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© Institut Pasteur
Cells infected for 24 hrs with C. Trachomatis. The cell nuclei are labelled in blue, the bacteria appear yellow, within the inclusion lumen. A bacterial protein secreted out the inclusion into the host cytoplasm id labelled in red.
Publication : Antiviral therapy

Different mutations in the HHV-6 DNA polymerase gene accounting for resistance to foscarnet

Scientific Fields
Diseases
Organisms
Applications
Technique

Published in Antiviral therapy - 01 Jan 2007

Bonnafous P, Naesens L, Petrella S, Gautheret-Dejean A, Boutolleau D, Sougakoff W, Agut H

Link to Pubmed [PMID] – 17926642

Antivir. Ther. (Lond.) 2007;12(6):877-88

BACKGROUND: Human herpesvirus 6 (HHV-6), which is closely related to human cytomegalovirus, is sensitive to foscarnet (PFA). Up to now, the resistance of HHV-6 to PFA has not been investigated.

OBJECTIVES: The goal of the study was to isolate and characterize PFA-resistant HHV-6 mutants in order to determine the mechanisms of resistance to the drug.

METHODS: PFA-resistant viruses, isolated in MT4 cell culture under increasing concentrations of PFA, were characterized phenotypically and genotypically. The mutations identified in the HHV-6 DNA polymerase gene were evaluated in a functional assay using recombinant mutated forms of the enzyme, and their effect on protein structure was analysed in a three-dimensional model derived from available structures of DNA polymerases.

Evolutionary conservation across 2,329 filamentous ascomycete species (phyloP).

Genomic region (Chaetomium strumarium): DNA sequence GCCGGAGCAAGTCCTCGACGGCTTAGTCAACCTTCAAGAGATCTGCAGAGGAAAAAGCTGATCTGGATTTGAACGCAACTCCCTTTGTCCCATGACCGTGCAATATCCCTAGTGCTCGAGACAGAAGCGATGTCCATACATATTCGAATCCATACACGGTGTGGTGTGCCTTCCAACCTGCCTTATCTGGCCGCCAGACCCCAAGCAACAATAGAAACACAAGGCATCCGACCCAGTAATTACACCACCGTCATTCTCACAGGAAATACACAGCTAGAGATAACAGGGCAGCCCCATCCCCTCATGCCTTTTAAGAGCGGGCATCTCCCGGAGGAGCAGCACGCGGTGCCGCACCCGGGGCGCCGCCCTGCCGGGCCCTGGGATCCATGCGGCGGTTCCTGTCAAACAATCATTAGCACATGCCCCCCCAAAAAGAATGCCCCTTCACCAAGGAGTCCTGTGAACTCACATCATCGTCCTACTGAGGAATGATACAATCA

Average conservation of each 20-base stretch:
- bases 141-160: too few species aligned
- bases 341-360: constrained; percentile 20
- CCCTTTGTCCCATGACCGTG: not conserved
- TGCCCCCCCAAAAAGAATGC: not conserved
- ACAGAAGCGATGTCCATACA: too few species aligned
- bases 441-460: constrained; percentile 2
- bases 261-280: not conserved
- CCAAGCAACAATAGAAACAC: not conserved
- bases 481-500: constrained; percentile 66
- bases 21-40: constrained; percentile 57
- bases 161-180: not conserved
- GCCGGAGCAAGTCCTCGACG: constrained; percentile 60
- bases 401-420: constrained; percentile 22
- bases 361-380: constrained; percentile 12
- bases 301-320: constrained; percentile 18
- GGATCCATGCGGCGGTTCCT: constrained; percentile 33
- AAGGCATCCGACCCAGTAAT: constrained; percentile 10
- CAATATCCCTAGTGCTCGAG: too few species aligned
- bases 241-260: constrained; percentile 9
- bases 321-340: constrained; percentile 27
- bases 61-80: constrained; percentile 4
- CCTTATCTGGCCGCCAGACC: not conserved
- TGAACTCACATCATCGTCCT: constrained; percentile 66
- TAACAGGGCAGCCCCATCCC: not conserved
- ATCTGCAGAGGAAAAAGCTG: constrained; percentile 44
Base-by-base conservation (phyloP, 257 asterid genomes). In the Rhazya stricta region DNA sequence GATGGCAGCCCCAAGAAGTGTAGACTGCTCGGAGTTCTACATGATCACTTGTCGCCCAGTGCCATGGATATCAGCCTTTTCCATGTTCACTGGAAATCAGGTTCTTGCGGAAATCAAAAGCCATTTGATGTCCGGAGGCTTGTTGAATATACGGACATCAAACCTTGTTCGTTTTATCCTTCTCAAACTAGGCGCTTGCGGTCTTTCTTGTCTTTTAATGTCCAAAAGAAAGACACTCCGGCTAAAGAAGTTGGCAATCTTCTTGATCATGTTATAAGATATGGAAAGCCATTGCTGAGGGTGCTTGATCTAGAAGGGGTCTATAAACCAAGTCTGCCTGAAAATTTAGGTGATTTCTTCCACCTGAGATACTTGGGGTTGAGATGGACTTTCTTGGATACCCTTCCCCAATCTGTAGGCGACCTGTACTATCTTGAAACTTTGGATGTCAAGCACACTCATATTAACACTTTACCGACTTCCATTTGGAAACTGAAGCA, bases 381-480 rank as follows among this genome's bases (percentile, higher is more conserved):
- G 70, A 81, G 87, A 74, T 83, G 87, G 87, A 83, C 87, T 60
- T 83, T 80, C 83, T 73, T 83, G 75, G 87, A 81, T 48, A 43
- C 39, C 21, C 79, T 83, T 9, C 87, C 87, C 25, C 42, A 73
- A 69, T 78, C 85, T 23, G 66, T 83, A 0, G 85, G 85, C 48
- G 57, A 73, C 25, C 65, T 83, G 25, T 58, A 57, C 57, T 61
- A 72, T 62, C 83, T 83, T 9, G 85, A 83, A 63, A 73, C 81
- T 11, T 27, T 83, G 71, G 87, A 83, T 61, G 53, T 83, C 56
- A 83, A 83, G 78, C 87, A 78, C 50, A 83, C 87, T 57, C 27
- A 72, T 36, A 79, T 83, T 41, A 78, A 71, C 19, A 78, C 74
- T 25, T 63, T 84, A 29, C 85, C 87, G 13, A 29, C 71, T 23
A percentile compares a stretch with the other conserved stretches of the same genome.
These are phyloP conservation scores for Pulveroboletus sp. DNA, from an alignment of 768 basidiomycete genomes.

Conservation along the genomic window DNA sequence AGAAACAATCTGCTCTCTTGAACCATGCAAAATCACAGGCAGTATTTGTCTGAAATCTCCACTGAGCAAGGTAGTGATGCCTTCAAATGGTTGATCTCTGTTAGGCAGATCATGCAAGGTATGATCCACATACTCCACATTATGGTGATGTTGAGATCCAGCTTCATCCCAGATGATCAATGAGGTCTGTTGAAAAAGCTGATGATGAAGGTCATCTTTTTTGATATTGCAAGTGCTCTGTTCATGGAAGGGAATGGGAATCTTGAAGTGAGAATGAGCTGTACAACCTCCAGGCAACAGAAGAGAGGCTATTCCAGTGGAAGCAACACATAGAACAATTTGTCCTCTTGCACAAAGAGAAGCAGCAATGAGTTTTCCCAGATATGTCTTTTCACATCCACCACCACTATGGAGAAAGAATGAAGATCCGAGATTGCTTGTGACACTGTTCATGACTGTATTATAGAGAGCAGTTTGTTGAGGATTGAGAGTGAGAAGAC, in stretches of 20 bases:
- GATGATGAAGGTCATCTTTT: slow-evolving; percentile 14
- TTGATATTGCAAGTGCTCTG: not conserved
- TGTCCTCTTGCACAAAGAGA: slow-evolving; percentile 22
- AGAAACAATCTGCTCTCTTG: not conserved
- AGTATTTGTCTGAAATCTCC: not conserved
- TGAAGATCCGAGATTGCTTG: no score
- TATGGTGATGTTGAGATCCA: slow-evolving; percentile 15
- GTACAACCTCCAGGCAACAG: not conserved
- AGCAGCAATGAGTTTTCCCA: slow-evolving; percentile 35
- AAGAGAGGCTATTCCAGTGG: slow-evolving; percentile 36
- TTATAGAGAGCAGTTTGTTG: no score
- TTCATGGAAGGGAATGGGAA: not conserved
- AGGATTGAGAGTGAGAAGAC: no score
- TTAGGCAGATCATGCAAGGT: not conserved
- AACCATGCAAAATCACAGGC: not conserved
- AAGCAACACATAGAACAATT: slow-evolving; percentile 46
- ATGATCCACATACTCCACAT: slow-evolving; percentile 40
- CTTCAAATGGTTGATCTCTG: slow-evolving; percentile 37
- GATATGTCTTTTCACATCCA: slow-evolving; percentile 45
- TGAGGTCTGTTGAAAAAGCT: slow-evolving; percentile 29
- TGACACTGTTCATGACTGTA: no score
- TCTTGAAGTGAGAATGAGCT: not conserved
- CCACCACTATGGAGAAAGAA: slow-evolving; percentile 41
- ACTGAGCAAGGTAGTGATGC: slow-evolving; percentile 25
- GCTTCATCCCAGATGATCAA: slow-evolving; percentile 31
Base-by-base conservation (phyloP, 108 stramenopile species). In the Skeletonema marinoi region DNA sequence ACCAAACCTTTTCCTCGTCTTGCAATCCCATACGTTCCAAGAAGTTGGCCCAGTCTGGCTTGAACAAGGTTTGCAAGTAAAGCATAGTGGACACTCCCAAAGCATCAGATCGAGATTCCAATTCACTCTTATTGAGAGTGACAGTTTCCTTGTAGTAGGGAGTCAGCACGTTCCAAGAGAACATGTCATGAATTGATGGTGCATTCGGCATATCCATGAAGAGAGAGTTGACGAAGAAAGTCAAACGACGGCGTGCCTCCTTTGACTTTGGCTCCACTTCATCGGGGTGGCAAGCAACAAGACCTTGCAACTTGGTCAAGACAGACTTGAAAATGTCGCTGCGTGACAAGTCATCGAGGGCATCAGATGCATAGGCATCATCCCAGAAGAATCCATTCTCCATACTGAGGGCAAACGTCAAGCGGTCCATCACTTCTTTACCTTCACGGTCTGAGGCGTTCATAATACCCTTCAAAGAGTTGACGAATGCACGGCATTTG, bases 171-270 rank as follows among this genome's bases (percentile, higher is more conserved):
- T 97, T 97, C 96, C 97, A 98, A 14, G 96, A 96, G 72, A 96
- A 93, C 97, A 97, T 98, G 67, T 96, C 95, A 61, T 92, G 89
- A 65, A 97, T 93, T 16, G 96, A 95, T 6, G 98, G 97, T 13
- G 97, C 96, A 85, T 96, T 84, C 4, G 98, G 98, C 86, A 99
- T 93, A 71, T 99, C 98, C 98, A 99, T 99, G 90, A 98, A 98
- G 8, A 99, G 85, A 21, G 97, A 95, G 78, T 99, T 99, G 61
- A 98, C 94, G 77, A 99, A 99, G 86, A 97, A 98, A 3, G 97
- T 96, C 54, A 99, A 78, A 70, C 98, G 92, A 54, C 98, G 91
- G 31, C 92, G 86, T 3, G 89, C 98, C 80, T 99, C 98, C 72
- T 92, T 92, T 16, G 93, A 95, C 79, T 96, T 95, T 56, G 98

RESULTS: Two mutants were selected and were 8- and 15-fold more resistant to PFA than the wild-type strain. Four amino acid changes were detected in the HHV-6 DNA polymerase in association with PFA resistance: T435R, H507Y, C525S, located in the deltaC conserved domain, and F292S. Either alone or in combination, these substitutions significantly decreased the inhibitory effect of PFA at the level of the polymerase, as measured by the incorporation of radiolabelled nucleotides in a DNA elongation assay. In the three-dimensional model of HHV-6 DNA polymerase structure the four changes were not located within the putative catalytic site, but they might induce either a disturbance of local conformation or a restricted access of PFA to its target site.

CONCLUSION: This first characterization of HHV-6 resistance to PFA highlights the role of distinct DNA polymerase gene mutations.

http://www.ncbi.nlm.nih.gov/pubmed/17926642